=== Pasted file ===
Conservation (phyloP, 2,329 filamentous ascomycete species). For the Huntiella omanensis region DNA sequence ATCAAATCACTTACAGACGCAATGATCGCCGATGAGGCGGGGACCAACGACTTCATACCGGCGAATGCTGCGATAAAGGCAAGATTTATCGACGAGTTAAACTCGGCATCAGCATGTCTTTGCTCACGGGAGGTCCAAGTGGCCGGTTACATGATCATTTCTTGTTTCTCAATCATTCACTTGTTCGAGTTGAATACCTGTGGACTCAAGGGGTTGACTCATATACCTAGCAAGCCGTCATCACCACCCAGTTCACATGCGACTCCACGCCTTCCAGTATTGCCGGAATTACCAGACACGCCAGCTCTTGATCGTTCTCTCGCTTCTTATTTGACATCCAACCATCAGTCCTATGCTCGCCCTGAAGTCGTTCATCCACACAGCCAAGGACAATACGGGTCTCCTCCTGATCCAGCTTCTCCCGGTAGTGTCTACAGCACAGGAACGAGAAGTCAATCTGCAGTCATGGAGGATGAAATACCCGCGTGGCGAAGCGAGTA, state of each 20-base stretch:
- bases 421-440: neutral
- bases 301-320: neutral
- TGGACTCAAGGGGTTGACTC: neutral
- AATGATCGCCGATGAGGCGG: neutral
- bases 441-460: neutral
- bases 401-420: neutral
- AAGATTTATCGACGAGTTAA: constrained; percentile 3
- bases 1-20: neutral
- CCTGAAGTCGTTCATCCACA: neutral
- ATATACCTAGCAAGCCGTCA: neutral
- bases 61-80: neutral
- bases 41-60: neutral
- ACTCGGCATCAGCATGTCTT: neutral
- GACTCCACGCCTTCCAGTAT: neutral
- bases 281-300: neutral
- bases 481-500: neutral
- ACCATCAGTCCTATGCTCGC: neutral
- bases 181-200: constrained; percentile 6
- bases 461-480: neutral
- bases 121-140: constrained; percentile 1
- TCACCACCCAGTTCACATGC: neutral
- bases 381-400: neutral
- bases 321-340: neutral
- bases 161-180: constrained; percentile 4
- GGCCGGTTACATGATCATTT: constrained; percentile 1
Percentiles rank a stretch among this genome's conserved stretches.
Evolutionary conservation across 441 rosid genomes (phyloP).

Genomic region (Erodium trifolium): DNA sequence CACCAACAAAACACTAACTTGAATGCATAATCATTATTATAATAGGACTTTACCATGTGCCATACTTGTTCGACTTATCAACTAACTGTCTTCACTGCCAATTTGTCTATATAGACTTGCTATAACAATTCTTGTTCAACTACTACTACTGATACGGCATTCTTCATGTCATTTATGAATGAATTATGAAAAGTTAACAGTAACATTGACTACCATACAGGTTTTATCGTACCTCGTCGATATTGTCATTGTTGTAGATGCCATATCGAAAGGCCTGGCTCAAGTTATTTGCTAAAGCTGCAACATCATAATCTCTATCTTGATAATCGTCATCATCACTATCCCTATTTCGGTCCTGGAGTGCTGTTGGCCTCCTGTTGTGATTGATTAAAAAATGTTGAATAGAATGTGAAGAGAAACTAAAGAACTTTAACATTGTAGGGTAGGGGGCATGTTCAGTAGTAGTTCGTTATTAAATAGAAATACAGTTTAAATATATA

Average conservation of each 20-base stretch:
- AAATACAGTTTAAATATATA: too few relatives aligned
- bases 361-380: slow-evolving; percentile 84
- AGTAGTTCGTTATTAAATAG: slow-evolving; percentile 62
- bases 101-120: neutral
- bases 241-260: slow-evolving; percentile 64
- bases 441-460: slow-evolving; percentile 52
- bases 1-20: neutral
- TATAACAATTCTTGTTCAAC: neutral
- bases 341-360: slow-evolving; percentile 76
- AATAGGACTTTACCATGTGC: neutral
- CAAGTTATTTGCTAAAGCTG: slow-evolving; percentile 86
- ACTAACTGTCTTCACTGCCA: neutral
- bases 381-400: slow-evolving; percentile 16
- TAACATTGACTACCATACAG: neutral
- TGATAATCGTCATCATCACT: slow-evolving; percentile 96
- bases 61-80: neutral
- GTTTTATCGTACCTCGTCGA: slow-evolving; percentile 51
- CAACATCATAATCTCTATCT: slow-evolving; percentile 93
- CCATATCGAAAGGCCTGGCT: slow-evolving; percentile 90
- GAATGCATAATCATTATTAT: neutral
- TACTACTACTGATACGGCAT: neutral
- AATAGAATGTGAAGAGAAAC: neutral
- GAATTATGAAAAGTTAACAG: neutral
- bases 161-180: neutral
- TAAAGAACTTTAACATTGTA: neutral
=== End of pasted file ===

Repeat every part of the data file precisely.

Conservation (phyloP, 2,329 filamentous ascomycete species). For the Huntiella omanensis region DNA sequence ATCAAATCACTTACAGACGCAATGATCGCCGATGAGGCGGGGACCAACGACTTCATACCGGCGAATGCTGCGATAAAGGCAAGATTTATCGACGAGTTAAACTCGGCATCAGCATGTCTTTGCTCACGGGAGGTCCAAGTGGCCGGTTACATGATCATTTCTTGTTTCTCAATCATTCACTTGTTCGAGTTGAATACCTGTGGACTCAAGGGGTTGACTCATATACCTAGCAAGCCGTCATCACCACCCAGTTCACATGCGACTCCACGCCTTCCAGTATTGCCGGAATTACCAGACACGCCAGCTCTTGATCGTTCTCTCGCTTCTTATTTGACATCCAACCATCAGTCCTATGCTCGCCCTGAAGTCGTTCATCCACACAGCCAAGGACAATACGGGTCTCCTCCTGATCCAGCTTCTCCCGGTAGTGTCTACAGCACAGGAACGAGAAGTCAATCTGCAGTCATGGAGGATGAAATACCCGCGTGGCGAAGCGAGTA, state of each 20-base stretch:
- bases 421-440: neutral
- bases 301-320: neutral
- TGGACTCAAGGGGTTGACTC: neutral
- AATGATCGCCGATGAGGCGG: neutral
- bases 441-460: neutral
- bases 401-420: neutral
- AAGATTTATCGACGAGTTAA: constrained; percentile 3
- bases 1-20: neutral
- CCTGAAGTCGTTCATCCACA: neutral
- ATATACCTAGCAAGCCGTCA: neutral
- bases 61-80: neutral
- bases 41-60: neutral
- ACTCGGCATCAGCATGTCTT: neutral
- GACTCCACGCCTTCCAGTAT: neutral
- bases 281-300: neutral
- bases 481-500: neutral
- ACCATCAGTCCTATGCTCGC: neutral
- bases 181-200: constrained; percentile 6
- bases 461-480: neutral
- bases 121-140: constrained; percentile 1
- TCACCACCCAGTTCACATGC: neutral
- bases 381-400: neutral
- bases 321-340: neutral
- bases 161-180: constrained; percentile 4
- GGCCGGTTACATGATCATTT: constrained; percentile 1
Percentiles rank a stretch among this genome's conserved stretches.
Evolutionary conservation across 441 rosid genomes (phyloP).

Genomic region (Erodium trifolium): DNA sequence CACCAACAAAACACTAACTTGAATGCATAATCATTATTATAATAGGACTTTACCATGTGCCATACTTGTTCGACTTATCAACTAACTGTCTTCACTGCCAATTTGTCTATATAGACTTGCTATAACAATTCTTGTTCAACTACTACTACTGATACGGCATTCTTCATGTCATTTATGAATGAATTATGAAAAGTTAACAGTAACATTGACTACCATACAGGTTTTATCGTACCTCGTCGATATTGTCATTGTTGTAGATGCCATATCGAAAGGCCTGGCTCAAGTTATTTGCTAAAGCTGCAACATCATAATCTCTATCTTGATAATCGTCATCATCACTATCCCTATTTCGGTCCTGGAGTGCTGTTGGCCTCCTGTTGTGATTGATTAAAAAATGTTGAATAGAATGTGAAGAGAAACTAAAGAACTTTAACATTGTAGGGTAGGGGGCATGTTCAGTAGTAGTTCGTTATTAAATAGAAATACAGTTTAAATATATA

Average conservation of each 20-base stretch:
- AAATACAGTTTAAATATATA: too few relatives aligned
- bases 361-380: slow-evolving; percentile 84
- AGTAGTTCGTTATTAAATAG: slow-evolving; percentile 62
- bases 101-120: neutral
- bases 241-260: slow-evolving; percentile 64
- bases 441-460: slow-evolving; percentile 52
- bases 1-20: neutral
- TATAACAATTCTTGTTCAAC: neutral
- bases 341-360: slow-evolving; percentile 76
- AATAGGACTTTACCATGTGC: neutral
- CAAGTTATTTGCTAAAGCTG: slow-evolving; percentile 86
- ACTAACTGTCTTCACTGCCA: neutral
- bases 381-400: slow-evolving; percentile 16
- TAACATTGACTACCATACAG: neutral
- TGATAATCGTCATCATCACT: slow-evolving; percentile 96
- bases 61-80: neutral
- GTTTTATCGTACCTCGTCGA: slow-evolving; percentile 51
- CAACATCATAATCTCTATCT: slow-evolving; percentile 93
- CCATATCGAAAGGCCTGGCT: slow-evolving; percentile 90
- GAATGCATAATCATTATTAT: neutral
- TACTACTACTGATACGGCAT: neutral
- AATAGAATGTGAAGAGAAAC: neutral
- GAATTATGAAAAGTTAACAG: neutral
- bases 161-180: neutral
- TAAAGAACTTTAACATTGTA: neutral